UCLA graduate student Catherine Appert (right) with rapper/singer Nene Tutti of the group African Family.
Hip Hop Dreams in Dakar
A whirlwind tour of the Senagalese captial's music scene laid the groundwork for my comparative dissertation.
By Catherine Appert
Bourba and Bouks (right, center) are rappers in the Sengalese group Sen Kumpe, managed by Lamine Ndao (left).
In July 2008, I arrived in Dakar, the capital city of Senegal, to conduct pilot dissertation fieldwork with hip hop artists. While this was my second trip to Dakar, it would be my first real exploration of the city's hip hop scene. Hip hop speaks in complex ways to the experiences of urban youth in postcolonial Senegal, though its roots are in postindustrial New York and the music and socio-political struggles of African Americans.
Not long after the initial explosion of hip hop culture in the Bronx in the 1970s, Senegalese youth in Dakar began to experiment with rapping in English. In the late 1980s, Dakar MCs (rappers) made the made the pivotal shift to rapping in Wolof, the dominant indigenous language of Senegal, a change largely effected by the preeminent local hip hop duo Positive Black Soul. Now, Dakar's hip hop culture creatively blends indigenous musical and cultural elements with U.S. hip hop to create a music that is distinctly Senegalese but that remains in conscious dialogue with the African diaspora. This thriving scene, arguably one of the most vibrant in West Africa, includes over 3,000 hip hop groups, whose political messages build on a complex history of racial disenfranchisement in colonial and postcolonial Africa as well as in the United States.
Over just a few weeks, following an intinerary laid out for me by Bourba, a rapper I had met through a friend in the States, I traveled all over Dakar to speak with rappers, producers, and music fans in homes, recording studios, concert venues, and radio stations. I conducted interviews and went to performances, in an exhausting but intensely rewarding effort to get to know the city's hip hop scene.
Dakar's Medina neighborhood, proudly described as a ghetto by the MCs who live there, was the unofficial hub of my research. Despite an astronomical unemployment rate and pervasive poverty in the neighborhood, the MCs' families opened their homes to me in a true expression of famed Senegalese hospitality. The time spent with these artists and their families gave me insight into the role of hip hop culture within the everyday lives of these young men and women. Without much possibility of employment and within support systems of cohabitating extended families, these young people devote what would otherwise be empty days to the passionate pursual of hip hop success. Hip hop fuels dreams of financial security while at the same time providing youth with an outlet for self-expression, political activism, and transnational musical dialoguing.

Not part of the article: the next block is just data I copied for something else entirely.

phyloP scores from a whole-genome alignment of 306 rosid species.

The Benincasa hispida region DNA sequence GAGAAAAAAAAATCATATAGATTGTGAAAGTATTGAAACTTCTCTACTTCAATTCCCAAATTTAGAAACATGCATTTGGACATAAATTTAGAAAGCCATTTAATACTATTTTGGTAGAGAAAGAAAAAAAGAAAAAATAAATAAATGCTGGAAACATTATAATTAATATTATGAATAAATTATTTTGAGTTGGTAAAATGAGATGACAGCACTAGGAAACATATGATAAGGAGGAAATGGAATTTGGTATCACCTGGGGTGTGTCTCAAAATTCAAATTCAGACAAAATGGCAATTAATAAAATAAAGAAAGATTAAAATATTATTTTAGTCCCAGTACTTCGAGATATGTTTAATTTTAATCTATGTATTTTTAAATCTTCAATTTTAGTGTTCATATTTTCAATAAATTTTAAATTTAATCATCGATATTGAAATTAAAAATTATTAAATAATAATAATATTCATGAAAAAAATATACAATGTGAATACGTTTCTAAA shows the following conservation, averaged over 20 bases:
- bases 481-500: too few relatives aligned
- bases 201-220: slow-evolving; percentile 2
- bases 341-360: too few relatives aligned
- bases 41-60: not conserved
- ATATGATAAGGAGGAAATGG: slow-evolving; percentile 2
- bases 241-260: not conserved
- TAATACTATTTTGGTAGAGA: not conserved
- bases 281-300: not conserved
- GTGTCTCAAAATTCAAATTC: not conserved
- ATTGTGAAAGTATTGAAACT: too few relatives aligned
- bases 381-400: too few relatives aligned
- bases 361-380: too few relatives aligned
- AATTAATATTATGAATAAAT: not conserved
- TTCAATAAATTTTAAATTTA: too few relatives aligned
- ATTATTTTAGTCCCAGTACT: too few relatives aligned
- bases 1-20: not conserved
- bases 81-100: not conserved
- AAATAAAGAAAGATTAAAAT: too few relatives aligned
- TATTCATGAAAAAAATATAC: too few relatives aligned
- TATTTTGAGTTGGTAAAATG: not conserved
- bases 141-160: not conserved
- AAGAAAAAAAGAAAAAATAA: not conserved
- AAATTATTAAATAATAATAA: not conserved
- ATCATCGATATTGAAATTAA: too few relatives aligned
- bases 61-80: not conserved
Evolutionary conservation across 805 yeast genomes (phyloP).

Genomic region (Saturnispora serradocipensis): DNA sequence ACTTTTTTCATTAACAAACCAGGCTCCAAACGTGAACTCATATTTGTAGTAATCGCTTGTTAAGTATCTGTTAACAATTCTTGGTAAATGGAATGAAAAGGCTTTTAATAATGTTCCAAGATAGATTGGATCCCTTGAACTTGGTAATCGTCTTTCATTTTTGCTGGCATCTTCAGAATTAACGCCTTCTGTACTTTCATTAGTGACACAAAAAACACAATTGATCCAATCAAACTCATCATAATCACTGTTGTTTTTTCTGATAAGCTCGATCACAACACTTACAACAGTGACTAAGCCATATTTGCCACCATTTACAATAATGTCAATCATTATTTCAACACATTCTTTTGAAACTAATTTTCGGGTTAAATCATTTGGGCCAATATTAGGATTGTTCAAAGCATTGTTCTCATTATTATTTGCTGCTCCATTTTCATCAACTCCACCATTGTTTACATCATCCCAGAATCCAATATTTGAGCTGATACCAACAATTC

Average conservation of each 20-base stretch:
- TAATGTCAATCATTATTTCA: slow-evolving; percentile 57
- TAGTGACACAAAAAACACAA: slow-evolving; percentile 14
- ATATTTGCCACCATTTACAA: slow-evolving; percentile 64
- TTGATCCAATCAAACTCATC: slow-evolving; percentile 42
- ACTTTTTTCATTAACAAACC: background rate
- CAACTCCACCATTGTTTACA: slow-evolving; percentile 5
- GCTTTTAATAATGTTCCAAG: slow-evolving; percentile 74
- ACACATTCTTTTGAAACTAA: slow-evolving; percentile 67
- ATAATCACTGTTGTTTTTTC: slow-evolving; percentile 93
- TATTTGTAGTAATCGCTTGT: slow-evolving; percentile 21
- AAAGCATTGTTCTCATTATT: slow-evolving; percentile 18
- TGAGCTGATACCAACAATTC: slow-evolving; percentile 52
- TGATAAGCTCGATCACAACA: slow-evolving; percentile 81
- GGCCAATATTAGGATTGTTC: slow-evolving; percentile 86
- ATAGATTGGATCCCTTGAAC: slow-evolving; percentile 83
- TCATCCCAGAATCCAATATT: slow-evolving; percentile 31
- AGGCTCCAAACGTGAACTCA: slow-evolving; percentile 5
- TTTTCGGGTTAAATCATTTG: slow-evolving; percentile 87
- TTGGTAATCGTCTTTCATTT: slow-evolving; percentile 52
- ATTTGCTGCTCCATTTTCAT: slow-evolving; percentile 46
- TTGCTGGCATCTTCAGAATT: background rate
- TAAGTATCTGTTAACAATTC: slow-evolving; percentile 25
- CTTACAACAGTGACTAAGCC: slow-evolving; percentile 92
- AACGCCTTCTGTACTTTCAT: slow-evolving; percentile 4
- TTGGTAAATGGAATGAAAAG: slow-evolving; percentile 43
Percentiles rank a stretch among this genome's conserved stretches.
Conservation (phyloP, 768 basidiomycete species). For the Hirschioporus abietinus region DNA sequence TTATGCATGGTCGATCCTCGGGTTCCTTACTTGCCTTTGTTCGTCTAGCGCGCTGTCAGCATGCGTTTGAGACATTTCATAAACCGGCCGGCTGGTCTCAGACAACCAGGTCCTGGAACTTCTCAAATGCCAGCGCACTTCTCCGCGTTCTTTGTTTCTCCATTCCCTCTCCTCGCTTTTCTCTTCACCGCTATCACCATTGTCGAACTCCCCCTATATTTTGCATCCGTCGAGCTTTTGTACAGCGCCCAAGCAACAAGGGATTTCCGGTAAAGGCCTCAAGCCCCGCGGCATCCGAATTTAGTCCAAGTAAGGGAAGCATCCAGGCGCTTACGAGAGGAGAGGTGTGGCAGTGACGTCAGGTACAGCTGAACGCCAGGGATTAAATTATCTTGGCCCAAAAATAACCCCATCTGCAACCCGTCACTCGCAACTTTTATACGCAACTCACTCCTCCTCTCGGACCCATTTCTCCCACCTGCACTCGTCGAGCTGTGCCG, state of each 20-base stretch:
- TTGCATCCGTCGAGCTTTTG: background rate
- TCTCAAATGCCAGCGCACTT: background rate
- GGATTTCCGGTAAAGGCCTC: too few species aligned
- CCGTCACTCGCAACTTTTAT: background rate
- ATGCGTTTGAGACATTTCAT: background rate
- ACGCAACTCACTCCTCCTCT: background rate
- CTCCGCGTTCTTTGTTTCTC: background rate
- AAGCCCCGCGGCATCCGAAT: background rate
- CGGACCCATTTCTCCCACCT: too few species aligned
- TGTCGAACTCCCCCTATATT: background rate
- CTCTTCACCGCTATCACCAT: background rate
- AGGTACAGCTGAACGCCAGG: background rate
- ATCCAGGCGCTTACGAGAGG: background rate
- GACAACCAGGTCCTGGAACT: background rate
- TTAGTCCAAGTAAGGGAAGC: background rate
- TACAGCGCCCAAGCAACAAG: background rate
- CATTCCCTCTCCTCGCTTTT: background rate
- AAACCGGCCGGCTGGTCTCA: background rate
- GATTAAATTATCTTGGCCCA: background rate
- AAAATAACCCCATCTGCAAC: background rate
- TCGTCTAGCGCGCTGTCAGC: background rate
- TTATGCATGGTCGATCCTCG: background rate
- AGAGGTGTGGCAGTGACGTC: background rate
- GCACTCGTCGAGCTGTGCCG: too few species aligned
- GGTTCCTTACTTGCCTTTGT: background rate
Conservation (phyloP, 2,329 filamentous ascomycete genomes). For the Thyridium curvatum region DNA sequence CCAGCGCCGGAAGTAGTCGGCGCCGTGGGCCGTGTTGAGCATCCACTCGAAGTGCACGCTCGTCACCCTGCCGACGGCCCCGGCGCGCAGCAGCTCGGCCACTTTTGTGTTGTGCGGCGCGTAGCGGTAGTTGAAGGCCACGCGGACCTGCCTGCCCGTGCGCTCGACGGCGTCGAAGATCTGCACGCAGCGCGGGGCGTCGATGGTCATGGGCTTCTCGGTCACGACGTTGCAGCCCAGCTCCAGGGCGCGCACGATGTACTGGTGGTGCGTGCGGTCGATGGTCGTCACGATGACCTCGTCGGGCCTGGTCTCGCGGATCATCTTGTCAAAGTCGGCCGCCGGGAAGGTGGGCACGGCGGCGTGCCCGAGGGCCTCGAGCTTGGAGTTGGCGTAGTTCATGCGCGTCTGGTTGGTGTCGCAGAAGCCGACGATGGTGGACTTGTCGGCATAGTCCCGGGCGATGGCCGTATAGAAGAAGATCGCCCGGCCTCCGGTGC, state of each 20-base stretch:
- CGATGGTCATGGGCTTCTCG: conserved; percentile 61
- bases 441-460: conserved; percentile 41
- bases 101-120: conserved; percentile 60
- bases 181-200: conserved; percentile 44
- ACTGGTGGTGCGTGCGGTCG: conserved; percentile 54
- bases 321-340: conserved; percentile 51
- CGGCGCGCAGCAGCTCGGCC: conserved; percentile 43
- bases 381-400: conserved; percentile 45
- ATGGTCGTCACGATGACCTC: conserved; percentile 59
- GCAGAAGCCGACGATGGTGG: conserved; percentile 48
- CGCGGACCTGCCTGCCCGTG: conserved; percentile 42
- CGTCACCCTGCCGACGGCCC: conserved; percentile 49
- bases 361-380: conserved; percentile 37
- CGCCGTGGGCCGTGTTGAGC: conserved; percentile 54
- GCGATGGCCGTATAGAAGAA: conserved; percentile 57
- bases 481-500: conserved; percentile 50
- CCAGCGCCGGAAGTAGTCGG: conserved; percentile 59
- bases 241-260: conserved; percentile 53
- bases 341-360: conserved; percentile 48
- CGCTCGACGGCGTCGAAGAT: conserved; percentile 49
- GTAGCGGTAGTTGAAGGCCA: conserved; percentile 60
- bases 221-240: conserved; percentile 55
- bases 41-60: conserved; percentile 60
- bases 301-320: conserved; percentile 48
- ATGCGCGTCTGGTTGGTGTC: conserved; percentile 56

What emerged from the local music I heard and the twenty-some-odd interviews I conducted was a self-conscious practice of musical and lyrical intertextuality. Through hip hop cultural production, MCs situate themselves in a transnational community of hip hop culture while reaffirming local values and addressing local concerns. Drawing on hip hop's generic proclivity towards intertextuality--seen not only in rappers' lyrical signifyin but also in the practice of sampling existing music--Senegalese artists combine traditional musical elements with hip hop as it exists in the United States, creating musically intertextual tracks that speak both to urban Senegalese life and to an awareness of and connectivity with the communities of the African diaspora. At the same time, they claim indigenous traditions and social figures, most notably the griot or bardic tradition, as historical precursors of hip hop. In this way, they strategically indigenize hip hop music as something that is all the more powerful for having been theirs to begin with.
This brief but productive time in Dakar laid the groundwork for my dissertation which, based on a comparative study of Senegalese hip hop in Dakar and the United States, will explore musical and discursive processes of indigenization and the socio-cultural significance these hold for immigrant artists in the United States.
Published: Wednesday, January 14, 2009